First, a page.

There are currently over 4.1 million Texans who rely on SNAP to buy groceries, according to the United States Department of Agriculture. Existing restrictions on SNAP purchases include alcohol, tobacco products, various vitamins, medicines and hot food.
The first bill, HB 523, filed by Rep. Terry Canales (D-Edinburg) stated that an “energy drink” is any beverage that contains at least 65mg of caffeine per 8 ounces and is specifically marketed as metabolically stimulating. However, coffee-based beverages would not be banned.
According to Canales, the potential for health issues is the main concern, especially the health risks posed for younger Texans. “I have reviewed countless studies indicating that energy drinks have led to thousands of people being hospitalized due to resulting health complications and in some instances death,” Canales said in a press release. “My proposed legislation in no way attempts to dictate what a parent can and cannot feed their child. It does, however, stand for the proposition that the State of Texas will not assist families in providing dangerous products to their children.”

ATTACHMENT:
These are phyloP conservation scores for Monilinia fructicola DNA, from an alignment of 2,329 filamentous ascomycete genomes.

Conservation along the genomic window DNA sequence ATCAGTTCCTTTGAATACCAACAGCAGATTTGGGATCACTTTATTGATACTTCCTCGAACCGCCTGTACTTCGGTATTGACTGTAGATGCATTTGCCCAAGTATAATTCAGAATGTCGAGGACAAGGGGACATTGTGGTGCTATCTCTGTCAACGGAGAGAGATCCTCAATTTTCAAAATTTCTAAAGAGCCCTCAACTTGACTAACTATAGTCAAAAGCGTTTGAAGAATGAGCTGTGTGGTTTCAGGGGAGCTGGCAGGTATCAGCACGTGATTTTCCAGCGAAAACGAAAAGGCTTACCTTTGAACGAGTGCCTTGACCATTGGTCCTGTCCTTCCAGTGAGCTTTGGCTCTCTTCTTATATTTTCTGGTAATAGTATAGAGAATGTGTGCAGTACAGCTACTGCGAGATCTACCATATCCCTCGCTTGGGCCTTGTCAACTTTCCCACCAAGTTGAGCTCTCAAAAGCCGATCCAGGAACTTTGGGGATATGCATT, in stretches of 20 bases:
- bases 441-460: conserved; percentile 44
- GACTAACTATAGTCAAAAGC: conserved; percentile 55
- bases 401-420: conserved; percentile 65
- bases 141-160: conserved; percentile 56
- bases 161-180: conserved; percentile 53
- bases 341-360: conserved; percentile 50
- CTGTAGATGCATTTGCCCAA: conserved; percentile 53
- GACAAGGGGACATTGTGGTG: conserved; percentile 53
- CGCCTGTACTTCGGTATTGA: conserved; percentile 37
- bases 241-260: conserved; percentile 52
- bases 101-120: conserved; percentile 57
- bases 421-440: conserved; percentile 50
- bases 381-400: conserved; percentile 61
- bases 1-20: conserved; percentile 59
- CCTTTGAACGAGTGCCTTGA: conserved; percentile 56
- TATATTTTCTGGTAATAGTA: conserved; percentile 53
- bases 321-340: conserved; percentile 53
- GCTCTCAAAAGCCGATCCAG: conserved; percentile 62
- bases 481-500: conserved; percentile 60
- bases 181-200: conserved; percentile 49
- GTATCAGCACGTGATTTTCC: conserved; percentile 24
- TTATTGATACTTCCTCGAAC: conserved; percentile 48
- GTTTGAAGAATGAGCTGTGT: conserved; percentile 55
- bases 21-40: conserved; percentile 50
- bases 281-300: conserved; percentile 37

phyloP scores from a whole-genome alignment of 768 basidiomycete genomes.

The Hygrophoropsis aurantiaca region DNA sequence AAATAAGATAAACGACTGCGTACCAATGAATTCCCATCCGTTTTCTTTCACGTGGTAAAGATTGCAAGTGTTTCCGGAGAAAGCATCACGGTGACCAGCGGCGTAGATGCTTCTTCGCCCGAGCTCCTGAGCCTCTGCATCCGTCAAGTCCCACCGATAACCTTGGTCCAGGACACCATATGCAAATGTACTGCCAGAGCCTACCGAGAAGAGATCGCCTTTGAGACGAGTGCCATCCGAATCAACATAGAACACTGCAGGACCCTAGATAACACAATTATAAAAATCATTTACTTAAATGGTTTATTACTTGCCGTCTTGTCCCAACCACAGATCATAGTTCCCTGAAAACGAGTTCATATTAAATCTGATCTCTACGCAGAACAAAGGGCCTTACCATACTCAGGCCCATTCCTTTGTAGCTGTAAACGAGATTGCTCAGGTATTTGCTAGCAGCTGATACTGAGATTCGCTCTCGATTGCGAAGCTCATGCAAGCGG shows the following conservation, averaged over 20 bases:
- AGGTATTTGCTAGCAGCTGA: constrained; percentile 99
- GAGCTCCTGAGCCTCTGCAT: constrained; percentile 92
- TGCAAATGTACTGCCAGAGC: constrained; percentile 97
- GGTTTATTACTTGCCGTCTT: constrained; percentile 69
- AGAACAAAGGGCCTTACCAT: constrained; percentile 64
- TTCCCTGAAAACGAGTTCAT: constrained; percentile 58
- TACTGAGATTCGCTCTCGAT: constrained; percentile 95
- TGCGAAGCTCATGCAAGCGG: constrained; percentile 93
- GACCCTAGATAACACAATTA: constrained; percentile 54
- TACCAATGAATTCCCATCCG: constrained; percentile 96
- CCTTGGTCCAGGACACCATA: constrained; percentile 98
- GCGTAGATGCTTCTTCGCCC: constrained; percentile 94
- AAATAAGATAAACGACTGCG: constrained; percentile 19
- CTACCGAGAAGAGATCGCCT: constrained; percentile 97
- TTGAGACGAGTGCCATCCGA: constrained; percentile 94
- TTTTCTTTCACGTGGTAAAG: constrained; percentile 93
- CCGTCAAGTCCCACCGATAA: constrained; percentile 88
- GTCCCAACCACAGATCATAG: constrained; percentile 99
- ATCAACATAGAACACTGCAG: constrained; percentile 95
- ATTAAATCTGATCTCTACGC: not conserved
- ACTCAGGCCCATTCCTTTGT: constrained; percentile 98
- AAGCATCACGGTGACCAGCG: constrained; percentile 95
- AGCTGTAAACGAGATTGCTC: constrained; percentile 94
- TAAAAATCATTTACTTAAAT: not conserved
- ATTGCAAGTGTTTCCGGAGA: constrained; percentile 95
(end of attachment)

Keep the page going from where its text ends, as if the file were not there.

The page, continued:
The second bill, HB 751, filed by Rep. Richard Pena Raymond (D-Laredo), outlaws SNAP purchases of several types of chips, candy, cookies and sweetened drinks. Raymond clarified that his bill would not impose on personal freedoms with regard to food consumption. "You buy whatever you want. You want to buy 2 pounds of butter and go have that for supper, that's your money, you do whatever you want,” Raymond told KGBT News. “We should not, on the one hand, be using tax dollars to buy junk food and then, on the other hand, using tax dollars for health-related diseases that come about because of junk food.”
According to the Houston Chronicle, Human Services Commission Spokesperson Linda Gockel said that other states have been unsuccessful in similar efforts to ban certain types of foods covered by SNAP. Previous attempts to restrict SNAP purchases have been consistently blocked by the Federal Food and Nutritional Service.
Both bills, if passed, would take effect on September 1, 2013.